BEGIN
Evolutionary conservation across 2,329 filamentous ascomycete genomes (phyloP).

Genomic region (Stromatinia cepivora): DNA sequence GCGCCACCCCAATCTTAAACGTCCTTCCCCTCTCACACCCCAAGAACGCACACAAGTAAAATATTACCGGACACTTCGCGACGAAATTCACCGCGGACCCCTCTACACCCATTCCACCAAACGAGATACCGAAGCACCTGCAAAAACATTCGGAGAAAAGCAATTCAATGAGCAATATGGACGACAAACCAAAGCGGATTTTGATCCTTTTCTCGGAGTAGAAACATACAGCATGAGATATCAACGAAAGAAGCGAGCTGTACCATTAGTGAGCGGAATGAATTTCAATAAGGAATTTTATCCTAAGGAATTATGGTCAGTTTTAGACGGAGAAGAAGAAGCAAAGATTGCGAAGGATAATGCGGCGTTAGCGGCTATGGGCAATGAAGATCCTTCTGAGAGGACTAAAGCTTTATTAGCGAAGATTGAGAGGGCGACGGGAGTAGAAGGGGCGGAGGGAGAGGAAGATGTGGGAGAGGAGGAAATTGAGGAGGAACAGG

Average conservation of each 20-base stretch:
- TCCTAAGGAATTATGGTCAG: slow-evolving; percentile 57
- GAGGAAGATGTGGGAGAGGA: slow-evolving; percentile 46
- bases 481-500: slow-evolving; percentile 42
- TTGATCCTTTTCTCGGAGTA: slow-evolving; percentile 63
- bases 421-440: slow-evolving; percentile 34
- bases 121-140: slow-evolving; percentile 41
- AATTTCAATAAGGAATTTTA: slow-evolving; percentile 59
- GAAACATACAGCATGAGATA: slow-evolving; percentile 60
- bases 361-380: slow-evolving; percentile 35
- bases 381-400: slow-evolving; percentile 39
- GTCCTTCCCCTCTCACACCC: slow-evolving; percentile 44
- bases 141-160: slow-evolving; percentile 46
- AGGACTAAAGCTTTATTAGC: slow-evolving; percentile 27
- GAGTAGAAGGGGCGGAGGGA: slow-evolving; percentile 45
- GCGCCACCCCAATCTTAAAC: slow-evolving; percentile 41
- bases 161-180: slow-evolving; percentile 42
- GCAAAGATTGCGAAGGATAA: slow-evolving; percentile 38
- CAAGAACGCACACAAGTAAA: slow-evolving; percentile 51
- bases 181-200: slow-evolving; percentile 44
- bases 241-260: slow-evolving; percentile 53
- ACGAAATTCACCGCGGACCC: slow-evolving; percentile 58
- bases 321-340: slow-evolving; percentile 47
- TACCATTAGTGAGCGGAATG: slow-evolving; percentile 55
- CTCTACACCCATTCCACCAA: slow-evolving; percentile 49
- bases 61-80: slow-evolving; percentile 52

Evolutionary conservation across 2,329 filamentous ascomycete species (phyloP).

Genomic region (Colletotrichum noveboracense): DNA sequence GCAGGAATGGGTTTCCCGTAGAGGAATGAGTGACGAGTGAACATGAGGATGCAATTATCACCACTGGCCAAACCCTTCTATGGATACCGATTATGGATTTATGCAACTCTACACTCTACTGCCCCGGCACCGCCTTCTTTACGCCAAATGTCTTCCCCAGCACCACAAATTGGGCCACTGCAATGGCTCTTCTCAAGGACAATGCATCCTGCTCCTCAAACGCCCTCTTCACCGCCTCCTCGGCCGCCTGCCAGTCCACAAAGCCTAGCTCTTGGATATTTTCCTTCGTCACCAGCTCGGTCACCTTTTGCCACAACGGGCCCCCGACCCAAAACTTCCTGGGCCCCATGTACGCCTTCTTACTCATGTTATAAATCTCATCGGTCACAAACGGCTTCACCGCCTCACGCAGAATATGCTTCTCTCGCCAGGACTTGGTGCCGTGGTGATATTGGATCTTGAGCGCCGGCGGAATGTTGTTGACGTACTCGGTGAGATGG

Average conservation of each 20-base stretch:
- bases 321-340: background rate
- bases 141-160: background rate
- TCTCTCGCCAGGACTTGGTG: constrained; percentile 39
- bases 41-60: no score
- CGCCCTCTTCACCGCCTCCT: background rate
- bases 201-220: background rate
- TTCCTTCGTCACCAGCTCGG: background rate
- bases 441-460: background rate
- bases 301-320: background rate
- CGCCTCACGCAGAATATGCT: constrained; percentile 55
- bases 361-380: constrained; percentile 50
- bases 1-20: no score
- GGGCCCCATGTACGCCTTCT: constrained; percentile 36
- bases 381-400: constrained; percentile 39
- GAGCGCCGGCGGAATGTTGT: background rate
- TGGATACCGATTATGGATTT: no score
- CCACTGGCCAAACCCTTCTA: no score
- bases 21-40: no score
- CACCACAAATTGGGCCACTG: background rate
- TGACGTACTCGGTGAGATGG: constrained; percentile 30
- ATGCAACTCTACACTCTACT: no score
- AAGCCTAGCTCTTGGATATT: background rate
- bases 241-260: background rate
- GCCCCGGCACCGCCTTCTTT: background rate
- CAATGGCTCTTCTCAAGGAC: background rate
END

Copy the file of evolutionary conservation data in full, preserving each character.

Evolutionary conservation across 2,329 filamentous ascomycete genomes (phyloP).

Genomic region (Stromatinia cepivora): DNA sequence GCGCCACCCCAATCTTAAACGTCCTTCCCCTCTCACACCCCAAGAACGCACACAAGTAAAATATTACCGGACACTTCGCGACGAAATTCACCGCGGACCCCTCTACACCCATTCCACCAAACGAGATACCGAAGCACCTGCAAAAACATTCGGAGAAAAGCAATTCAATGAGCAATATGGACGACAAACCAAAGCGGATTTTGATCCTTTTCTCGGAGTAGAAACATACAGCATGAGATATCAACGAAAGAAGCGAGCTGTACCATTAGTGAGCGGAATGAATTTCAATAAGGAATTTTATCCTAAGGAATTATGGTCAGTTTTAGACGGAGAAGAAGAAGCAAAGATTGCGAAGGATAATGCGGCGTTAGCGGCTATGGGCAATGAAGATCCTTCTGAGAGGACTAAAGCTTTATTAGCGAAGATTGAGAGGGCGACGGGAGTAGAAGGGGCGGAGGGAGAGGAAGATGTGGGAGAGGAGGAAATTGAGGAGGAACAGG

Average conservation of each 20-base stretch:
- TCCTAAGGAATTATGGTCAG: slow-evolving; percentile 57
- GAGGAAGATGTGGGAGAGGA: slow-evolving; percentile 46
- bases 481-500: slow-evolving; percentile 42
- TTGATCCTTTTCTCGGAGTA: slow-evolving; percentile 63
- bases 421-440: slow-evolving; percentile 34
- bases 121-140: slow-evolving; percentile 41
- AATTTCAATAAGGAATTTTA: slow-evolving; percentile 59
- GAAACATACAGCATGAGATA: slow-evolving; percentile 60
- bases 361-380: slow-evolving; percentile 35
- bases 381-400: slow-evolving; percentile 39
- GTCCTTCCCCTCTCACACCC: slow-evolving; percentile 44
- bases 141-160: slow-evolving; percentile 46
- AGGACTAAAGCTTTATTAGC: slow-evolving; percentile 27
- GAGTAGAAGGGGCGGAGGGA: slow-evolving; percentile 45
- GCGCCACCCCAATCTTAAAC: slow-evolving; percentile 41
- bases 161-180: slow-evolving; percentile 42
- GCAAAGATTGCGAAGGATAA: slow-evolving; percentile 38
- CAAGAACGCACACAAGTAAA: slow-evolving; percentile 51
- bases 181-200: slow-evolving; percentile 44
- bases 241-260: slow-evolving; percentile 53
- ACGAAATTCACCGCGGACCC: slow-evolving; percentile 58
- bases 321-340: slow-evolving; percentile 47
- TACCATTAGTGAGCGGAATG: slow-evolving; percentile 55
- CTCTACACCCATTCCACCAA: slow-evolving; percentile 49
- bases 61-80: slow-evolving; percentile 52

Evolutionary conservation across 2,329 filamentous ascomycete species (phyloP).

Genomic region (Colletotrichum noveboracense): DNA sequence GCAGGAATGGGTTTCCCGTAGAGGAATGAGTGACGAGTGAACATGAGGATGCAATTATCACCACTGGCCAAACCCTTCTATGGATACCGATTATGGATTTATGCAACTCTACACTCTACTGCCCCGGCACCGCCTTCTTTACGCCAAATGTCTTCCCCAGCACCACAAATTGGGCCACTGCAATGGCTCTTCTCAAGGACAATGCATCCTGCTCCTCAAACGCCCTCTTCACCGCCTCCTCGGCCGCCTGCCAGTCCACAAAGCCTAGCTCTTGGATATTTTCCTTCGTCACCAGCTCGGTCACCTTTTGCCACAACGGGCCCCCGACCCAAAACTTCCTGGGCCCCATGTACGCCTTCTTACTCATGTTATAAATCTCATCGGTCACAAACGGCTTCACCGCCTCACGCAGAATATGCTTCTCTCGCCAGGACTTGGTGCCGTGGTGATATTGGATCTTGAGCGCCGGCGGAATGTTGTTGACGTACTCGGTGAGATGG

Average conservation of each 20-base stretch:
- bases 321-340: background rate
- bases 141-160: background rate
- TCTCTCGCCAGGACTTGGTG: constrained; percentile 39
- bases 41-60: no score
- CGCCCTCTTCACCGCCTCCT: background rate
- bases 201-220: background rate
- TTCCTTCGTCACCAGCTCGG: background rate
- bases 441-460: background rate
- bases 301-320: background rate
- CGCCTCACGCAGAATATGCT: constrained; percentile 55
- bases 361-380: constrained; percentile 50
- bases 1-20: no score
- GGGCCCCATGTACGCCTTCT: constrained; percentile 36
- bases 381-400: constrained; percentile 39
- GAGCGCCGGCGGAATGTTGT: background rate
- TGGATACCGATTATGGATTT: no score
- CCACTGGCCAAACCCTTCTA: no score
- bases 21-40: no score
- CACCACAAATTGGGCCACTG: background rate
- TGACGTACTCGGTGAGATGG: constrained; percentile 30
- ATGCAACTCTACACTCTACT: no score
- AAGCCTAGCTCTTGGATATT: background rate
- bases 241-260: background rate
- GCCCCGGCACCGCCTTCTTT: background rate
- CAATGGCTCTTCTCAAGGAC: background rate